The Windsor fava beans were planted out just a week ago and it looks like we had 100% germination of the two rows. Hopefully the 30 plants will over winter well and produce enough beans for two people in early spring. The leaves and tips of the plants are edible and are said to a spinach slight peppery flavor. The fava bean bed has free range radishes and lettuces that have reseeded themselves and are quickly sizing up in the cool weather of fall.

I am excited since this will be my first time growing fava beans and planting out crops for the fall.

The peas that were planted out 2 weeks ago have sparsely sprouted so I'm pre-sprouting the next batch of Sugar Snap peas before planting them.

October 22, 2011

Planting Fall Vegetables

Delicate pea sprout with its diminutive leaves.
Sugar Snap pea unfurling.
The silent Sugar Snap pea.
Optimistic cantaloup sprout.
Red Noodle yard long bean quickly filling out.
The struggling Cowhorn okra.
Vivacious Celebrity tomato.
The two rows of Sugar Snap Peas have been planted out for 2 weeks now but only a dozen have sprouted. I'm worried that either the birds have gotten to them or the seeds are old and not viable. The garden patch had gone a bit wild with weeds so I went ahead and did a little weeding around the pea netting, maybe the pea sprouts were accidently pulled with the weeds.

A number of free range vegetables have sprouted after rototilling including lettuces, radishes, yard long pole beans, melons, okra, and tomatoes. The soft tender plants such as the beans, melons, okra, and tomatoes should meet their demise soon since the killing frost is forecasted four weeks from now on November 20th.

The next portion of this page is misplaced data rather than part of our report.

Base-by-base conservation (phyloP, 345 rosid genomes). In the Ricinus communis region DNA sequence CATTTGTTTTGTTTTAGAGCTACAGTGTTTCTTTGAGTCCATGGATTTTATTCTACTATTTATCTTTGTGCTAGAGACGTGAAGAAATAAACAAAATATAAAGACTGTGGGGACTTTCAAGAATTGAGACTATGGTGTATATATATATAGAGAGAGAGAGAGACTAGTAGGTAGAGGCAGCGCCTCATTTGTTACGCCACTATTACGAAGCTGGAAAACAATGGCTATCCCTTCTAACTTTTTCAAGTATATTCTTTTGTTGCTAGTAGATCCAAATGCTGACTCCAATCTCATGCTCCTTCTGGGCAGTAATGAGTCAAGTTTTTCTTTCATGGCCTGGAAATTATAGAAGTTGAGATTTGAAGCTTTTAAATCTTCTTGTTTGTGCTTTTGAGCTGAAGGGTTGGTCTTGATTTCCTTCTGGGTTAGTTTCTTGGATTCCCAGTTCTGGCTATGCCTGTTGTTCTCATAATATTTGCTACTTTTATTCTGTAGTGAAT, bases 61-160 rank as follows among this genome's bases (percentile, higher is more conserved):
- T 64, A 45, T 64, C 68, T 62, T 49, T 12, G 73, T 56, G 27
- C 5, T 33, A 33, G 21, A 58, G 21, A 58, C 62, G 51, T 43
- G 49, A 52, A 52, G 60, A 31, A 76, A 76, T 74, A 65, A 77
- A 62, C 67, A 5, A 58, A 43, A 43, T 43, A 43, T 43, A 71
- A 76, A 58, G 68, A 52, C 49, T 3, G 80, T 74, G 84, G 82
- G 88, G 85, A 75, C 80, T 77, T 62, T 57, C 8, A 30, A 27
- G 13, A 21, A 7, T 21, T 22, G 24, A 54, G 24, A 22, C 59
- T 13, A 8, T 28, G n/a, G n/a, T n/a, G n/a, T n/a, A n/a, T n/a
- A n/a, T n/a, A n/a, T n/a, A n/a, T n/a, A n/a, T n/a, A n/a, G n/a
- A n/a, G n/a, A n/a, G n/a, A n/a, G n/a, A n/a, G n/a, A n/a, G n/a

October 5, 2011

Freshly Tilled Ground

The okra, tomato plants, and cushaw plants have been cut down and tilled under back into the garden. It was a fairly terrible year for the vegetable garden with the flood that delayed planting by 2 months and then the humid 100 degree whether that set in for 3 months with the intermittent 15 degree drops in temperature that quickly climbed back up into the 100's. The vegetables just didn't fair very well in the humidity and the swarms of cucumber and squash beetles seemed to just make them even more susceptible to disease. The tomatoes weren't as flavorful and had thick harder cores and I only had 3 zucchinis ripen and no summer squash from 7 zucchini and squash plants that were planted out. Even the okra which is usually such a winner took forever to start producing.

With this newly tilled garden plot I will plant out rows of Sugar Snap Peas which will be marked by fencing posts and to which nylon trellis netting will be attached. The peas will be planted out with 3 or 4 rows on each side of the netting. They seem to do just fine grown thickly up a trellis.

Two rows of Broad Windsor Fava Beans will be planted in the bed next to the peas. I have never had fava beans before but my husband swears they are delicious. They are supposed to be hardy to 15 degrees Fahrenheit which is well within the winter survival temperature for my area.